As an engineer who enjoys reading a lot, one of my favorite outlets for information-sharing is our team’s Reading Group. Every few months a group of us passionate Zalando technologists spend some of our free time reading the same book and then having weekly meetups to discuss what we read during the previous week. Since we launched the group in early 2014, it has become one of my favorite methods that our team uses to build community via knowledge exchange--a quality built into Zalando Tech’s DNA.
For our first Reading Group we chose a great book: Clean Code by Robert C. Martin, a.k.a. Uncle Bob. The author doesn’t need any introduction: For many years, his books have helped many of us to become better developers and technical professionals. (And his talks are a pleasure to watch, as they always combine wisdom-sharing with the right amount of humor!) Our group of six Zalando engineers had a lot of fun going through the chapters of the book and discussing the contents. Doing this exercise together helped us to improve our skills as we identified issues in our code and set out to resolve them. We then took what we learned and, via code review, shared it with our whole tech team. After all, what better tool do we software engineers have when it comes to exchanging knowledge?
For our second Reading Group, we expanded our scope to include the QA testers, product managers and other non-engineers among us. We created two groups of six people and chose an accessible book: Extreme Programming Explained by the TDD “inventor” and Agile Manifesto original co-signer Kent Beck. Reading this book together and discussing its concepts helped us to refine our knowledge of Agile practices and share our findings with our teams. It also had the unexpected side effect of getting us to realize just how far and quickly the industry has come: When Beck wrote it, a lot of his ideas were perceived as extreme. Now they’re standard ways of working for most major tech organizations.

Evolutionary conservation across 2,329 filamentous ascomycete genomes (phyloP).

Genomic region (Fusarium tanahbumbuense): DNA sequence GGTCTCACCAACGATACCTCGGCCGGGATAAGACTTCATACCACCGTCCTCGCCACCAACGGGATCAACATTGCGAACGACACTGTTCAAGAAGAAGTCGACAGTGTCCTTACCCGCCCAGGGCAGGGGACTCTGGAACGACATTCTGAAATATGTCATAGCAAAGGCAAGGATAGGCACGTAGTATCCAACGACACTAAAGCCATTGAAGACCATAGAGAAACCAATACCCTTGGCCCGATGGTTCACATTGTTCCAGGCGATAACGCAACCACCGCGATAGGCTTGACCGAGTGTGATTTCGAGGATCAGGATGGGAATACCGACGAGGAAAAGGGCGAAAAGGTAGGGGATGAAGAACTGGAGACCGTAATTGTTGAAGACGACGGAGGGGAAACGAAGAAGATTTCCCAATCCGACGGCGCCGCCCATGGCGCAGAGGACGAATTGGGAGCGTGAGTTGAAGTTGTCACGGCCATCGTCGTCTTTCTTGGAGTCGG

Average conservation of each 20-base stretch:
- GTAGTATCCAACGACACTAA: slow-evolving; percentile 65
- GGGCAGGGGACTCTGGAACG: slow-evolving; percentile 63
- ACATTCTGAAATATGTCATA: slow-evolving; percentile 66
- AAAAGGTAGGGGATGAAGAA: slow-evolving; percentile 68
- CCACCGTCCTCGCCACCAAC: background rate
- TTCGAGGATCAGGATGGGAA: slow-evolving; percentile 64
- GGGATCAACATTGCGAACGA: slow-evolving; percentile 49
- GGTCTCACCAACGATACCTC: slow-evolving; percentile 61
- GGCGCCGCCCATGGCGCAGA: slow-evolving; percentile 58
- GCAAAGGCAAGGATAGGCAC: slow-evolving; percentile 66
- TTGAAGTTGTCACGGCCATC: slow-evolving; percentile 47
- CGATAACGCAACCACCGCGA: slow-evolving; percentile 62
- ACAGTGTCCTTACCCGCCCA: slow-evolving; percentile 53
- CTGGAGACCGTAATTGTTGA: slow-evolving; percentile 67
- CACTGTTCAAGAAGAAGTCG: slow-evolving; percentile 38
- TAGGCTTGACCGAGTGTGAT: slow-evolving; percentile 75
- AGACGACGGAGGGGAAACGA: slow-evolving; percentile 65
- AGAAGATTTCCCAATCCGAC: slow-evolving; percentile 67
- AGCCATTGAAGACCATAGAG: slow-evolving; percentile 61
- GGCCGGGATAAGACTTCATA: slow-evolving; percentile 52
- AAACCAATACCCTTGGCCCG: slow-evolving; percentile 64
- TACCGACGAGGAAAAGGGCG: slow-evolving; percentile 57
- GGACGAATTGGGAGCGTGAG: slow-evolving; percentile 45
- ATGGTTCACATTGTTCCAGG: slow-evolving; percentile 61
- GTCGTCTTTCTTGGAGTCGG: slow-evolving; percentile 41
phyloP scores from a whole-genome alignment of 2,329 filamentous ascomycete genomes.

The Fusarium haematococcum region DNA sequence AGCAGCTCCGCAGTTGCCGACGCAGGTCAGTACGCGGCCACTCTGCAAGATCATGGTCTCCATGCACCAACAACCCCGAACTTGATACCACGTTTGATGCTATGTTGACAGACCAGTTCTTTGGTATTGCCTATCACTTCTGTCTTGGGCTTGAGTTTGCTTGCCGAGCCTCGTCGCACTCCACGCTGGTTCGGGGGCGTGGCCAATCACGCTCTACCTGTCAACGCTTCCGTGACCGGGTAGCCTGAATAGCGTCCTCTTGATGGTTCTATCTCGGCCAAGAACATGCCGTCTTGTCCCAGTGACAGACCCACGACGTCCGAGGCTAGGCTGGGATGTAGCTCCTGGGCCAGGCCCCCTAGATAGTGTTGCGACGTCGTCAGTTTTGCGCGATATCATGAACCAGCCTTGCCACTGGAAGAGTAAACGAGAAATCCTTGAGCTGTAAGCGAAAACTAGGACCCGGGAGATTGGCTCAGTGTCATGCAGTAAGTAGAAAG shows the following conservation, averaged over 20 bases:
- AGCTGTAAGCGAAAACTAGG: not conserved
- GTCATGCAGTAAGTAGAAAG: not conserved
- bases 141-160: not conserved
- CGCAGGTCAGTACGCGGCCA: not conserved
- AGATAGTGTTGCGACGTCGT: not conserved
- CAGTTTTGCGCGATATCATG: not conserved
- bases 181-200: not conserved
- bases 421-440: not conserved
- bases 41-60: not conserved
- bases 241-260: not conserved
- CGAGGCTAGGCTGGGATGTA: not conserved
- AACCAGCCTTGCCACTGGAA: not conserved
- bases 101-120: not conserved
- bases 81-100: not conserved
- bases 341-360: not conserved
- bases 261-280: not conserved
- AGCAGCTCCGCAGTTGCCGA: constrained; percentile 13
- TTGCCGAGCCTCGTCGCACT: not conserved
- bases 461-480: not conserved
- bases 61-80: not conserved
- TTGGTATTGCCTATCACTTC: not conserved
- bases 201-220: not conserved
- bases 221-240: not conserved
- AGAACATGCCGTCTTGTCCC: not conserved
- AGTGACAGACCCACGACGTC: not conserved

Having two reading groups made it difficult to stay on the same page (no pun intended). Any public holiday would throw the groups out of sync and create scheduling conflicts.
For our most recent Reading Group, we are back to the single-session format. Our group is reading Michael Feathers’ Working Effectively with Legacy Code--a book I suggested because of its practical use to Zalando (a six-year-old company of massive size has lots of legacy code to maintain and update). Feathers defines legacy code as “code without tests.” Being able to write tests for specific pieces of code, he argues, makes that piece of code good enough so that you don’t have to call it “legacy” anymore.
We launched this latest group in mid-April with a really nice kick-off event featuring pizza and beer. Every week we meet for an hour to discuss each chapter, share our notes, and highlight the most important ideas. At the end of the meetup we agree on the number of chapters we will read during the following week. To share our thoughts with the rest of the tech team, we’ll give a collaborative presentation after we finish reading the book. So far we are having fun discussing Feathers’ ideas and drinking beer! :)
(I dedicate this blog post to my wife, Adelina--she inspired me to start new Reading Groups by organizing the first one I’ve been part of)